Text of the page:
So how does a silent pair of emperors avoid becoming separated amid all the confusion? The answer, according toa study in The Proceedings of the Royal Society B: Biological Sciences, is that they stick close by each other in the crowd.


(Image source:

After the female lays its egg, it transfers to the male who will incubate it, alone, for several months.The female will return to care for the chick once it hatches; at that time  the male will go to the open sea to feed. The male will return in a few weeks and both male and female will tend to the chick by keeping it warm and feeding it food from their stomachs.

After 7 weeks of care, the chicks form groups called “crèches” and huddle together for protection and warmth. They are still fed by the parents. The chicks know their parents by the sound of their call. The chicks are fully grown in 6 months, which is the beginning of the summer season in the Antarctic. At this time all the penguins will return to the open sea.


(Image source: Telegraph)


Breeding Penguin Couples Stay Close in a Crowd.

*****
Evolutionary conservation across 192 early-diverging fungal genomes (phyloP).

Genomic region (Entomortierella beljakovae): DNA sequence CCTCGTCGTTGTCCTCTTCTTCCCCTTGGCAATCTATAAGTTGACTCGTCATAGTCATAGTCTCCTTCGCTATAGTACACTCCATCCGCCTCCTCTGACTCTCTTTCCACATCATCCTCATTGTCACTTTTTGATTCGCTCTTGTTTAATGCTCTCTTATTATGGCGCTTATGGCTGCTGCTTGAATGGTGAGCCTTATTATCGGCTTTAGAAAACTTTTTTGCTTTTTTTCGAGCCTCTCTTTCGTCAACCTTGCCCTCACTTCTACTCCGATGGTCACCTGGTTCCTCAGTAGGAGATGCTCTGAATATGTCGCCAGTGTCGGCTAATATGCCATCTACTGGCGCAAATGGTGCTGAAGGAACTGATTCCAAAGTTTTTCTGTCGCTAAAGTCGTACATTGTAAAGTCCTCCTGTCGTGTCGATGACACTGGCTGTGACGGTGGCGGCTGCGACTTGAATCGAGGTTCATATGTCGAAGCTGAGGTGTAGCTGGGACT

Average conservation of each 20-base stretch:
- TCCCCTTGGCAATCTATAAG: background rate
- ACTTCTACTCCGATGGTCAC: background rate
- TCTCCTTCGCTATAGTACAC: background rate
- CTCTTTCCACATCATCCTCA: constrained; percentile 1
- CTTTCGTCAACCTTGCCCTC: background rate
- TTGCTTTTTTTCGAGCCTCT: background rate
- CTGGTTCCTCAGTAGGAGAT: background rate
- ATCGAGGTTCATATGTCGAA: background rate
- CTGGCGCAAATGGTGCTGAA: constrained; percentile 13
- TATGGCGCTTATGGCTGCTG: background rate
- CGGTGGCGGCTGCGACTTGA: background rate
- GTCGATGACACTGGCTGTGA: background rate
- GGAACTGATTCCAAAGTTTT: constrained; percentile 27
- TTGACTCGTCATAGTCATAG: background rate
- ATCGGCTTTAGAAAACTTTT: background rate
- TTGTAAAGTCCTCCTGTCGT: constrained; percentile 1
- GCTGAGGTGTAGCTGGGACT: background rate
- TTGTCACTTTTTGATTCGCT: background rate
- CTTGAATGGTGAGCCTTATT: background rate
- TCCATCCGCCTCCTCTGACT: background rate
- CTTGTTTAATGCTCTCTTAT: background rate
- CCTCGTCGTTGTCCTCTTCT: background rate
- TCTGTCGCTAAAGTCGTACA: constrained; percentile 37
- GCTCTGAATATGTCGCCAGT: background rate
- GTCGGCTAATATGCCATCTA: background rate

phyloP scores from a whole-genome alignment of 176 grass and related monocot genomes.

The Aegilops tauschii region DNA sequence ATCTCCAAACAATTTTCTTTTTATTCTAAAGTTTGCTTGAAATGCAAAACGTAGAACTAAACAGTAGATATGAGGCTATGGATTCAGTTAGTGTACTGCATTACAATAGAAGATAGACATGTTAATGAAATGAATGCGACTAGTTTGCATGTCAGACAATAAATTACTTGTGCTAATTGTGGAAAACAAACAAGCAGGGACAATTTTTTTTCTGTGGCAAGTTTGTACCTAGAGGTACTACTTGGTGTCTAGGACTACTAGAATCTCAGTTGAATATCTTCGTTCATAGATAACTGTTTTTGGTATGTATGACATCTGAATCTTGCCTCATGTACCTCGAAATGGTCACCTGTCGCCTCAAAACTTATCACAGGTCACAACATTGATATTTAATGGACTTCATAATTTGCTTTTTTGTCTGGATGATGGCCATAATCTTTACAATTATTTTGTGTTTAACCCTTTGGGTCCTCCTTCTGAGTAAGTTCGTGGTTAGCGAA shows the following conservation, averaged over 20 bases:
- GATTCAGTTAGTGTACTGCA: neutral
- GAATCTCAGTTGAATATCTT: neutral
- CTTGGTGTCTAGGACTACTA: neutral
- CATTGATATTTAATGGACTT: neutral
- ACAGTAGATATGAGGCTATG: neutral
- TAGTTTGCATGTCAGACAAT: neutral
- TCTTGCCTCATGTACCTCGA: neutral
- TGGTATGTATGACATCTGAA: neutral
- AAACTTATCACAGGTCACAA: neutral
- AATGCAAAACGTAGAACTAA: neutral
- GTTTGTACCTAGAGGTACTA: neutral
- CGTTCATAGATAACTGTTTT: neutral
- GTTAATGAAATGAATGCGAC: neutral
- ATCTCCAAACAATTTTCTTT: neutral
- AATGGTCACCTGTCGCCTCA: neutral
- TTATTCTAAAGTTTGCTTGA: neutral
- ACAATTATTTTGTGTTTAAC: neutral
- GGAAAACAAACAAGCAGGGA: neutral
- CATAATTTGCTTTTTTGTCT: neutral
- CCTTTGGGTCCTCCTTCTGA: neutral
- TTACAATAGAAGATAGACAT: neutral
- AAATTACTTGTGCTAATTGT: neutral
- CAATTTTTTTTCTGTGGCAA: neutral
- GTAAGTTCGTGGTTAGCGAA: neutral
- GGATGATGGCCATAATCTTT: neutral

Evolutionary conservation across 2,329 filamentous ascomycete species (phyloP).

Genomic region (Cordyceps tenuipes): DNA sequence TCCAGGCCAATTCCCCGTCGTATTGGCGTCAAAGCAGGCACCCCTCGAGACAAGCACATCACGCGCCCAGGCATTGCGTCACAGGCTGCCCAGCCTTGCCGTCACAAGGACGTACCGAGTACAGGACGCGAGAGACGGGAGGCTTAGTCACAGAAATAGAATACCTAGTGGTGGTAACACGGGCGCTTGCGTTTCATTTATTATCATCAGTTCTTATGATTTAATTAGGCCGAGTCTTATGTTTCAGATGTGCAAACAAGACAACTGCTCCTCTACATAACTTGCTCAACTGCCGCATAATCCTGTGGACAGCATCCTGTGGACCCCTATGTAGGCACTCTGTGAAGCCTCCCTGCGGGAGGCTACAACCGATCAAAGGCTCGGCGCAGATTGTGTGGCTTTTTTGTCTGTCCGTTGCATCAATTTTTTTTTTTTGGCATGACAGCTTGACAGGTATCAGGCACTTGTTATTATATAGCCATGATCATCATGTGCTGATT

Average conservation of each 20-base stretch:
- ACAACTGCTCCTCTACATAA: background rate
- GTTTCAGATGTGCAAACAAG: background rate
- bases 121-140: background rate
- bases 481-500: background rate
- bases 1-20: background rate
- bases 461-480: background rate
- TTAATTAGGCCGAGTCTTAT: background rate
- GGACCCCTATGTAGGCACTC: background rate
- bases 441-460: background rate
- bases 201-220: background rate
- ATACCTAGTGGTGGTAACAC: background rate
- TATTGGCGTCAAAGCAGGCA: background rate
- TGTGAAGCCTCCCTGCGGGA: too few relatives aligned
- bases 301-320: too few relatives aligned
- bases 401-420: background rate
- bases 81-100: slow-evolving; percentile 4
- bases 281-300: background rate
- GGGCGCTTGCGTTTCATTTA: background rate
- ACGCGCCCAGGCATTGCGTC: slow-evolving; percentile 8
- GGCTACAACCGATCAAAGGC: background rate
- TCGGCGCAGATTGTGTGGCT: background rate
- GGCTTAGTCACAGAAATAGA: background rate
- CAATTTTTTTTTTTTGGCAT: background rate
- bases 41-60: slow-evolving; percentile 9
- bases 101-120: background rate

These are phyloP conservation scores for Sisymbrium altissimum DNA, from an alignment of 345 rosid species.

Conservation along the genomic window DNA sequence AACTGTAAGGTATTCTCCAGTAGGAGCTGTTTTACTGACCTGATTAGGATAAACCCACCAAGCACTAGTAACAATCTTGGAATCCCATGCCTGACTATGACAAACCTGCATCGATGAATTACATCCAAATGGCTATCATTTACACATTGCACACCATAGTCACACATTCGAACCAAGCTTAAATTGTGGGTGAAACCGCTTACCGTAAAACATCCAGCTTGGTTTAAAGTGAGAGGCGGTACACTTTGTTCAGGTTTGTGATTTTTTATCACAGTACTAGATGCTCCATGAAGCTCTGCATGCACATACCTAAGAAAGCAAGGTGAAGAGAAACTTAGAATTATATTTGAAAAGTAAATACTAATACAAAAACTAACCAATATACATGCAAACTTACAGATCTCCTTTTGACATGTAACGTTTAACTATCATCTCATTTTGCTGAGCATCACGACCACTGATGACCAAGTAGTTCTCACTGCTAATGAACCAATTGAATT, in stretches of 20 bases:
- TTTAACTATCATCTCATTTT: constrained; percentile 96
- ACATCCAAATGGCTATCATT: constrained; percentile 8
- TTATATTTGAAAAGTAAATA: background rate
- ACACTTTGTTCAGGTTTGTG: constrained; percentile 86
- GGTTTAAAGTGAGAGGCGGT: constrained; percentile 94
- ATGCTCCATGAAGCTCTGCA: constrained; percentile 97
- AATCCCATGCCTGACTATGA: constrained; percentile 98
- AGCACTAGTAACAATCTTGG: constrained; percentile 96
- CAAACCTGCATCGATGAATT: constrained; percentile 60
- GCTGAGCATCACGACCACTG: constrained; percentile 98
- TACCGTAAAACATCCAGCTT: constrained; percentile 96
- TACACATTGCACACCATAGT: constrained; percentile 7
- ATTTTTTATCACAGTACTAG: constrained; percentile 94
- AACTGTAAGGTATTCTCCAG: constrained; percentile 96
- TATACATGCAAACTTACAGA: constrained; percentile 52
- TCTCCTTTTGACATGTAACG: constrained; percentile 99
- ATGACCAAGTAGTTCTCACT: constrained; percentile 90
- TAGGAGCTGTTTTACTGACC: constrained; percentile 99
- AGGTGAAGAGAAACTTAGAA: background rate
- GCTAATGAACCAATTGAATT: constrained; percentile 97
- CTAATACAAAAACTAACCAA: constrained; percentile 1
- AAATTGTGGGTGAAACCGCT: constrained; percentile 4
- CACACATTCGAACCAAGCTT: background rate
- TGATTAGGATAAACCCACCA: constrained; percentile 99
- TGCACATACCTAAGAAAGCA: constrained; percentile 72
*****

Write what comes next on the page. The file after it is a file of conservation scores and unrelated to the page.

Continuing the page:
Emperor penguins behavior

Antarctic Penguins

Emperor penguin mates: keeping together in the crowd

Emperor penguins

Roy & Silo – Gay penguins, no i’m serious, they’re gay


American idol Adam Lambert recently openly admitted to himself being gay on national television.   While some commended him for being open about it, many others condemned him for his sexual orientation.  In today’s society, homosexuality is still considered taboo in many countries.  Little do people know that homosexual and bisexual activities have been ongoing in the animal kingdom. 

Meet Roy and Silo (above), two male chinstrap penguins at New York’s Central Park Zoo.  They have been inseperable for six years since 1998, openly displaying homosexual behavior.  Together, they have displayed classic penguin pair-bonding behavior such as the entwining of necks, mutual preening, flipper flapping, etc.  You may find it hard to believe, but yes, they also had sex, while ignoring potential female mates.  Together, they raised a child, obtained from a surrogate mother penguin.   While the pair has already broken up in 2005, zoos from all around the world have been finding similar patterns of homosexuality in their penguins as well.  A German zoo, in Bremerhaven, northern Germany, claims that their two male penguins, Z and Vielpunkt have hatched a chick and are now rearing it together as its adoptive parents.